Instead, for the expert ePSIplatform readership (many thanks to ePSIplatform for the opportunity) we will highlight some useful “things you may not know” and point out some “things you might think you know, but are incorrect” about legal and technical aspects of CC tools — ones particularly pertinent to PSI adoption that have surfaced repeatedly in discussions CC and institutions in our global affiliate network have had with governments and publicly funded institutions, including in the course of providing implementation assistance for governments seeking to share. Following are some of the things we’ll discuss briefly in upcoming posts:
While all CC licenses require attribution, it is built in a sophisticated and flexible manner: non-endorsement, right to request removal of attribution, attribution to a publisher or funder, appropriate to medium, attribution links, and technical support for making attribution easier and more useful.
How the CC0 public domain dedication works robustly across jurisdictions, including its minimal license fallback that effectively works like our attribution-only license, and how the same technology that makes attribution under our licenses easier and more useful also makes non-legally-mandated citation of public domain materials also easier and more useful.
Jurisdiction and CC licenses: how that works legally (all CC tools are designed to apply worldwide). Also the leadership role of CC affiliate network jurisdiction projects in PSI.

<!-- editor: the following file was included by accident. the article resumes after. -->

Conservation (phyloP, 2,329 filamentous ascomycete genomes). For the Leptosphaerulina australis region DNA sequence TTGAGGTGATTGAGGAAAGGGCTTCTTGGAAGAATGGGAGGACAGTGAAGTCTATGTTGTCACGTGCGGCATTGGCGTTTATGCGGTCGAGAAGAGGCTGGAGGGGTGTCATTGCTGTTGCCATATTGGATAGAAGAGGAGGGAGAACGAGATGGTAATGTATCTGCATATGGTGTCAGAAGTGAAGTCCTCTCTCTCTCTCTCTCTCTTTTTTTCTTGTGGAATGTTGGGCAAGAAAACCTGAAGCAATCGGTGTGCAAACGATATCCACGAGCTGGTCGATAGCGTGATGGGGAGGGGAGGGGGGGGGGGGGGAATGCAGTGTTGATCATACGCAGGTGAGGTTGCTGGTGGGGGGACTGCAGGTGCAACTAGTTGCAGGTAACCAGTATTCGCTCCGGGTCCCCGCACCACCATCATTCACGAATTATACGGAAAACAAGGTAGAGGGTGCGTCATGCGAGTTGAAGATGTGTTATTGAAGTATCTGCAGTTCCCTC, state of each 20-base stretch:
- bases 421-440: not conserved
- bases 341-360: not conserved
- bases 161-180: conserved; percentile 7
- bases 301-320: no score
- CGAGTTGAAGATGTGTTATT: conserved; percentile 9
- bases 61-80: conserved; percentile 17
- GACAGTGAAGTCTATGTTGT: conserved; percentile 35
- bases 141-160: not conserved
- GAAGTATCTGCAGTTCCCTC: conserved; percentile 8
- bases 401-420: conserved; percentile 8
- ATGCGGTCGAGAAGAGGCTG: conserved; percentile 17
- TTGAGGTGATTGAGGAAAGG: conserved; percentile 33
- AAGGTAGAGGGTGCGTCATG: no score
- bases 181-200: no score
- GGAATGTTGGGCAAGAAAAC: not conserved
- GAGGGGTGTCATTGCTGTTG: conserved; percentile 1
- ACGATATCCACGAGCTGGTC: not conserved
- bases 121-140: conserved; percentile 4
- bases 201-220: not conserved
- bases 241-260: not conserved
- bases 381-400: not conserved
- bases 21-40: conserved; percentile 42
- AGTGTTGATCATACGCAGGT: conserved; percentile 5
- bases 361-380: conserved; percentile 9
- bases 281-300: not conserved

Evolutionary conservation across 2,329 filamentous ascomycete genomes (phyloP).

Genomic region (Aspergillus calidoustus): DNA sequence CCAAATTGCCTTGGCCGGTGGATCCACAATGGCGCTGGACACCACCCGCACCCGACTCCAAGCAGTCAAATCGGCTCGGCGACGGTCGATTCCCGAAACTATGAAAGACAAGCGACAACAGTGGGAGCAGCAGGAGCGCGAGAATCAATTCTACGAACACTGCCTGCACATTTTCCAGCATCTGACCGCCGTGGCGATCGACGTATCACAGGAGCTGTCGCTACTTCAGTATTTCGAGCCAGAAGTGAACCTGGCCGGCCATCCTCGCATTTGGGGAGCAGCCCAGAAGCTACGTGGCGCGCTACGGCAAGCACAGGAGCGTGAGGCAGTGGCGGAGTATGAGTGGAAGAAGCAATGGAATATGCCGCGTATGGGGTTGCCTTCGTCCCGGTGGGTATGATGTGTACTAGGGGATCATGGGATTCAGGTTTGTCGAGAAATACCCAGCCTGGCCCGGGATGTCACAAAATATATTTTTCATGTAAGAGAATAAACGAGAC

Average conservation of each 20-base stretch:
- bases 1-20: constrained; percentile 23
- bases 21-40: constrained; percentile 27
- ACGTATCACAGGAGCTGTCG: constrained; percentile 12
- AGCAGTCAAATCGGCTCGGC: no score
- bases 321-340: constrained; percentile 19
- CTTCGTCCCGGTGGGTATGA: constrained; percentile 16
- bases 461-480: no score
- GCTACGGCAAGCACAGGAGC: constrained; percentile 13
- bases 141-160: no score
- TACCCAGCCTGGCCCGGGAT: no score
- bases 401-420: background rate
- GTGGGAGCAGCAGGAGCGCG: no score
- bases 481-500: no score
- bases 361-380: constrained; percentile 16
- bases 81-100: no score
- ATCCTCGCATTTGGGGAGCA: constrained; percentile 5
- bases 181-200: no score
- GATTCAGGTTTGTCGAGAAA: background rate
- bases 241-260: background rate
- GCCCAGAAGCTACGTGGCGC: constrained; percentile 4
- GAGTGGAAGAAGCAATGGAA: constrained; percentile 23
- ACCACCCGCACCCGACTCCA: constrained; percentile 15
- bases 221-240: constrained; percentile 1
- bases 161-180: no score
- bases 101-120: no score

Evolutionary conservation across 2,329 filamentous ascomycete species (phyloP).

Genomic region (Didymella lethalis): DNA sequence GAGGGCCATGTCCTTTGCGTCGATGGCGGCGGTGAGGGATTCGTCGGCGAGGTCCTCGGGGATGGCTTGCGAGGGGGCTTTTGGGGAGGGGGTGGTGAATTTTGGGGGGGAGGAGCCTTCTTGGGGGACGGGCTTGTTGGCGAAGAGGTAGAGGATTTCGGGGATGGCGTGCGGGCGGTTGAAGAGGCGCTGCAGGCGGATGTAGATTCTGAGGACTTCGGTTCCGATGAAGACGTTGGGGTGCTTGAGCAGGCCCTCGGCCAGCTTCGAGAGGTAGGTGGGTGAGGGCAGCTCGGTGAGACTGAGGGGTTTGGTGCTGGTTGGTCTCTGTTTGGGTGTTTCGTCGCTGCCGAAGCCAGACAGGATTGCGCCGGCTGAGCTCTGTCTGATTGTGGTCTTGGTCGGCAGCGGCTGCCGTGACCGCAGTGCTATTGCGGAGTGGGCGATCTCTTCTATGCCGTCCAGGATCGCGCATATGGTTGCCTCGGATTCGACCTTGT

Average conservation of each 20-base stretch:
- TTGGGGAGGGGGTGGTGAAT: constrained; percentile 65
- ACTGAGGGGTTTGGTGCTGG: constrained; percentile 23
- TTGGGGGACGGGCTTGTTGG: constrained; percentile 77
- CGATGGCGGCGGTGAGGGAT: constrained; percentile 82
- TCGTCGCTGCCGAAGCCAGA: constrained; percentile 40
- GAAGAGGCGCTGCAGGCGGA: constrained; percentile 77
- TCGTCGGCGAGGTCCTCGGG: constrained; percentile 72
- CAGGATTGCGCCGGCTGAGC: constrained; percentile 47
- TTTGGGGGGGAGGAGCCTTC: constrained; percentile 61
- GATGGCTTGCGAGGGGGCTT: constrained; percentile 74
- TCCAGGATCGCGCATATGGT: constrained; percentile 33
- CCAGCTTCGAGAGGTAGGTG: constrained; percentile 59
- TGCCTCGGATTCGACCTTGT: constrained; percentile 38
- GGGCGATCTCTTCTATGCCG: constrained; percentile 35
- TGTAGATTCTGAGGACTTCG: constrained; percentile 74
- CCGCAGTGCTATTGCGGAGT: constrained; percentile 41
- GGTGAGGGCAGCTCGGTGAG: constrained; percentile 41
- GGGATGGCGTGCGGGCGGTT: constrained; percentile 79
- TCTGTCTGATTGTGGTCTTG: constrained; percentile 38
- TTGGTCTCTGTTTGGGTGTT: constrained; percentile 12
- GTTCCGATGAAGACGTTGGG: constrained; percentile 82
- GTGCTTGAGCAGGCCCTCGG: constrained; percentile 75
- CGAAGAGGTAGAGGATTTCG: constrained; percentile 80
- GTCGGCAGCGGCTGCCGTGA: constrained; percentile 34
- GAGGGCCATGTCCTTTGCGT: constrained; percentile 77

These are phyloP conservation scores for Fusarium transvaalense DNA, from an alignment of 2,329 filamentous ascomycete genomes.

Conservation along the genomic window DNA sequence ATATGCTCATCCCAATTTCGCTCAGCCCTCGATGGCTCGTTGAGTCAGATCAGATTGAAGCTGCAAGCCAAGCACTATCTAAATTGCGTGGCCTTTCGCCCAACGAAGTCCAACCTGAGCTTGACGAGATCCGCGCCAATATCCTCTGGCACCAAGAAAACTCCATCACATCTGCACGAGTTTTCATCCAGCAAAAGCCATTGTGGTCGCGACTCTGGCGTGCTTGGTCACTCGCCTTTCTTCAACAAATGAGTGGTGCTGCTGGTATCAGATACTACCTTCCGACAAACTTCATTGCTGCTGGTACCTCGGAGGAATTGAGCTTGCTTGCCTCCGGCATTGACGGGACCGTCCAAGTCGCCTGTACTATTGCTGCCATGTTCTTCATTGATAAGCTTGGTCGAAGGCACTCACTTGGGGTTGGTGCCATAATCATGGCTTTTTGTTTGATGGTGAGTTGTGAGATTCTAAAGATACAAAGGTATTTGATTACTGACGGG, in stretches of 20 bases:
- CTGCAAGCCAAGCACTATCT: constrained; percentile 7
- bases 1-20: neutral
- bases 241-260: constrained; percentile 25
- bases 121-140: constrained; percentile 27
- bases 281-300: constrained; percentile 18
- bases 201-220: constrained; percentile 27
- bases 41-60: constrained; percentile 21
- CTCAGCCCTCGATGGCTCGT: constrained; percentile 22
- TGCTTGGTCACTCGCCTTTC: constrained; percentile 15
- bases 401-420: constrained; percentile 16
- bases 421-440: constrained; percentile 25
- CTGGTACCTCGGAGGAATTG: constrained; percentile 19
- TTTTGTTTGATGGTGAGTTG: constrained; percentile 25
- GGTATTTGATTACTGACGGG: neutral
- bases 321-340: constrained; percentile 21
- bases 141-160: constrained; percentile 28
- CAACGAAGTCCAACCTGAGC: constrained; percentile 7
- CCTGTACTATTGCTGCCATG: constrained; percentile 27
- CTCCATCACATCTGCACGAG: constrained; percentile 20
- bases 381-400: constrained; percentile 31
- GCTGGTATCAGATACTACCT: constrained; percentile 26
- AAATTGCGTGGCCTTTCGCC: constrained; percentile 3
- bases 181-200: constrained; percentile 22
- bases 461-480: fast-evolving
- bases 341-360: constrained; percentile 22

How CC0 and CC licenses are being used for data (both are used extensively for PSI); also how they treat sui generis rights (separately, CC will be issuing an in-depth contemporary statement on this topic in the near future), what this means for PSI, and related improvements we’re exploring for an eventual version 4.0 of the CC license suite.
We are also developing a topic report on PSI and CC tools, to be published at the conclusion of this series. The report will include references to much of the excellent material published on PSI and CC over the last several years.
Feel free to leave a comment on this post if you have burning questions about the items above, or requests for other points to be covered in this series or the topic report. As always, if you have questions about CC licenses and public domain tools, we hope you’ll come to the source for the official story.Comments Off
We’re making these changes because we’ve received feedback — from our community of users, friends, supporters, and more — that the current set of web properties we have here at Creative Commons isn’t working as well as it could. Our websites have always emphasized using Creative Commons tools, or finding Creative Commons-licensed works. But we haven’t always made it easy to understand exactly how we are making possible the full potential of the internet via open licensing.